A half century amid the stacks (Carlingwood is 50!)

Submitted by Paul Tyler – 

Located near the busy intersections of Carling and Woodroffe Avenues, and surrounded by eight distinct, densely populated neighbourhoods, the Carlingwood branch of the Ottawa Public Library comprises one of the largest branch user-areas in the City of Ottawa. Even on the library’s slowest days, Ottawa’s diversity can be experienced firsthand, where branch visitors pursue a wide range of interests and activities well into the evening, utilizing the library’s three floors.

Originally built to meet the needs of a rapidly growing Woodroffe population, the Carlingwood branch first opened within the Carlingwood Shopping Centre in 1957 with a collection of 5,000 books. According to the Ottawa Journal, “The branch is the result of the Bookmobile service, which was first instituted in Ottawa in 1950. The great demand for this service was such that the library decided to open a permanent branch in that area.”

This is what it looked like at the Carlingwood branch of the Ottawa Public Library in 1966.
… and here is a view of the library today. There are a number of different activities planned at the Carlingwood library on October 1. There will be a ribbon cutting of a new mural, a musical performance by local band Hey Buster at noon, and at 3 p.m. the Capital Blend Quartet will perform. For event details go to biblioottawalibrary.ca. Photo by Andrea Tomkins

Within a few years it was obvious that a nook-sized branch could not satisfy the area’s ravenous need for reading material and a new “ultra-modern building,” as the Ottawa Citizen noted, was built with the intent of serving a population of 100,000. The new Carlingwood branch was opened to the public in August 1966 with its official opening as a regional library on October 13th of that year. According to the Ottawa Times Weekly, it didn’t take long for the branch to become the “busiest public library in town.” Having an initial collection of 30,000 books, it soon grew to 70,000, and now visitors have access to well over 200,000 items, including OPL’s digital collections.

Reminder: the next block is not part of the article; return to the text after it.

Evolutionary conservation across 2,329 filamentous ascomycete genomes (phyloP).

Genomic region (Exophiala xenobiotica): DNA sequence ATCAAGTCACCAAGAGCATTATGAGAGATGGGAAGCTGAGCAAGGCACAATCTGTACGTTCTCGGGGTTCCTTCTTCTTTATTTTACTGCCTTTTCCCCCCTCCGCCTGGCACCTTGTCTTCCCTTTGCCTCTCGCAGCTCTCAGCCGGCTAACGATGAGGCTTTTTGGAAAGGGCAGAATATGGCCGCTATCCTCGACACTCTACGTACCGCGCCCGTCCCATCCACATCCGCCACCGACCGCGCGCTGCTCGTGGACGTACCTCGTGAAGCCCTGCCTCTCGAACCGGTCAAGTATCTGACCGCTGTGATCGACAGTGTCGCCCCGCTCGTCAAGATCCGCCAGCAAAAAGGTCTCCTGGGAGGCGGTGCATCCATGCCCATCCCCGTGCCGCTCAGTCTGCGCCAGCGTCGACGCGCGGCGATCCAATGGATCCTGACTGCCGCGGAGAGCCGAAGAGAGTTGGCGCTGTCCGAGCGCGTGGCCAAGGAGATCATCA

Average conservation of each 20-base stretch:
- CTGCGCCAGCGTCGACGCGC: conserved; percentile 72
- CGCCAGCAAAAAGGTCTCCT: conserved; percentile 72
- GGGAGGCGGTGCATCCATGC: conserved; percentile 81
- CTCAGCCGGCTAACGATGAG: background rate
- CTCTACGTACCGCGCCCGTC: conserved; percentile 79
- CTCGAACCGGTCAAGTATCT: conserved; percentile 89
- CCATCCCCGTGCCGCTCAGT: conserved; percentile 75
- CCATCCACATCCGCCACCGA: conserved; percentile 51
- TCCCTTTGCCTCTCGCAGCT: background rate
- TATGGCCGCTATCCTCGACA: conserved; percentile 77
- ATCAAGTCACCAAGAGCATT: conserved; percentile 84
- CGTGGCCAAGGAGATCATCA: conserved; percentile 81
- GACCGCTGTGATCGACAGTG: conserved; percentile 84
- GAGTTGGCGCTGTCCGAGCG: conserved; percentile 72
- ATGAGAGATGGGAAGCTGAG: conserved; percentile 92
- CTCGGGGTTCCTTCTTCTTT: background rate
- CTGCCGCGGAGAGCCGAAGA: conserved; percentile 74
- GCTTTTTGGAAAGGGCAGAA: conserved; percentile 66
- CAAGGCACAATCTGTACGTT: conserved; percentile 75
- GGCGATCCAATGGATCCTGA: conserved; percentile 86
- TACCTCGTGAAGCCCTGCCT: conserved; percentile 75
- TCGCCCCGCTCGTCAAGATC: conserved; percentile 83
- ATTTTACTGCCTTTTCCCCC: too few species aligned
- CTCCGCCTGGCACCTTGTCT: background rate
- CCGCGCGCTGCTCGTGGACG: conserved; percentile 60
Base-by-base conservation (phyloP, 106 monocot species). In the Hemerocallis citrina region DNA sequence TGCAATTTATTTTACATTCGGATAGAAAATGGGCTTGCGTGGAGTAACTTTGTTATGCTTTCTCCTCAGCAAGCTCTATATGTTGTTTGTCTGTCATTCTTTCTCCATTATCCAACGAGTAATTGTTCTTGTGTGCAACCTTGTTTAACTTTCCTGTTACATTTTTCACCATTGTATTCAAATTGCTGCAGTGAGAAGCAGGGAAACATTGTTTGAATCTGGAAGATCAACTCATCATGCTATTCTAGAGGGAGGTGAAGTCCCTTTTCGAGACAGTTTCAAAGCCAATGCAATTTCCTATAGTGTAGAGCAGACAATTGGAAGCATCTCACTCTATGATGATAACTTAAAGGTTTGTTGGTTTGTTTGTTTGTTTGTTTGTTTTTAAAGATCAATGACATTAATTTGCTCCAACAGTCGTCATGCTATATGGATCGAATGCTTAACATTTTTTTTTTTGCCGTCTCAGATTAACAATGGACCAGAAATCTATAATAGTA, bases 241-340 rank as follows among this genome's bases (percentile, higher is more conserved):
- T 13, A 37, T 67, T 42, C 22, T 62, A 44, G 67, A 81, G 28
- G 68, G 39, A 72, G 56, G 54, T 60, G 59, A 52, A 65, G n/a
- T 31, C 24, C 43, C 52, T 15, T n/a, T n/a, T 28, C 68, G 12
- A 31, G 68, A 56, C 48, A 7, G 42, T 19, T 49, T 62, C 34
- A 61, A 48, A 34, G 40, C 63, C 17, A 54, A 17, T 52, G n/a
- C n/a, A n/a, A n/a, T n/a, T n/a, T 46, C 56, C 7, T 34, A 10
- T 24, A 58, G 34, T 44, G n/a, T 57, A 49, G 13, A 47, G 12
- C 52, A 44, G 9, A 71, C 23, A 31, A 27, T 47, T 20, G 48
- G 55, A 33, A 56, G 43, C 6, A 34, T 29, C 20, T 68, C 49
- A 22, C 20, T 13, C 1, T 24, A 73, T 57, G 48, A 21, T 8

It is the cathedral-like design of the building that one first notices when entering the building, with its high windows and alcoves, its gothic arches, and its mezzanine, all serving to highlight the library’s function as a community meeting place and allowing an immediate view on to its collection. The building offers a window into grand vision of the Ottawa city planners of the day who built not just one, but three west-end braches in the space of two years.

One of the library’s key features is the eye-catching, bird-like, bronze sculpture suggesting the idea of flight. It was commissioned for the opening of the library and created by Montreal artist Gordon Smith. Installed above the original entrance, hanging high overhead, it was meant to greet the public as they entered their new building. It is fitting that a new outdoor mural by artist Claudia Salguero will soon be unveiled during the celebration of Carlingwood’s 50th anniversary in October. Much like the original intent of the sculpture, the mural will welcome area residents, and can be viewed on the west side of the building by people driving along Woodroffe Avenue. Claudia’s new mural serves to highlight the diverse and active population that still frequents its local branch.

Since opening Carlingwood has always been one of the city’s most loved and well-used branches. The Ottawa Citizen wrote in 1960 that “west-end residents out-read their downtown library members by almost two to one.” Whether it’s the frenetic pace its children’s area, the hum of teen activities, its popular adult programming, or simply a cool space to read a book on a hot summer day, the Carlingwood Library remains one of the most widely used public resources in Ottawa’s west end.

Paul Tyler is a Public Service Assistant at the Carlingwood branch of the Ottawa Public Library.

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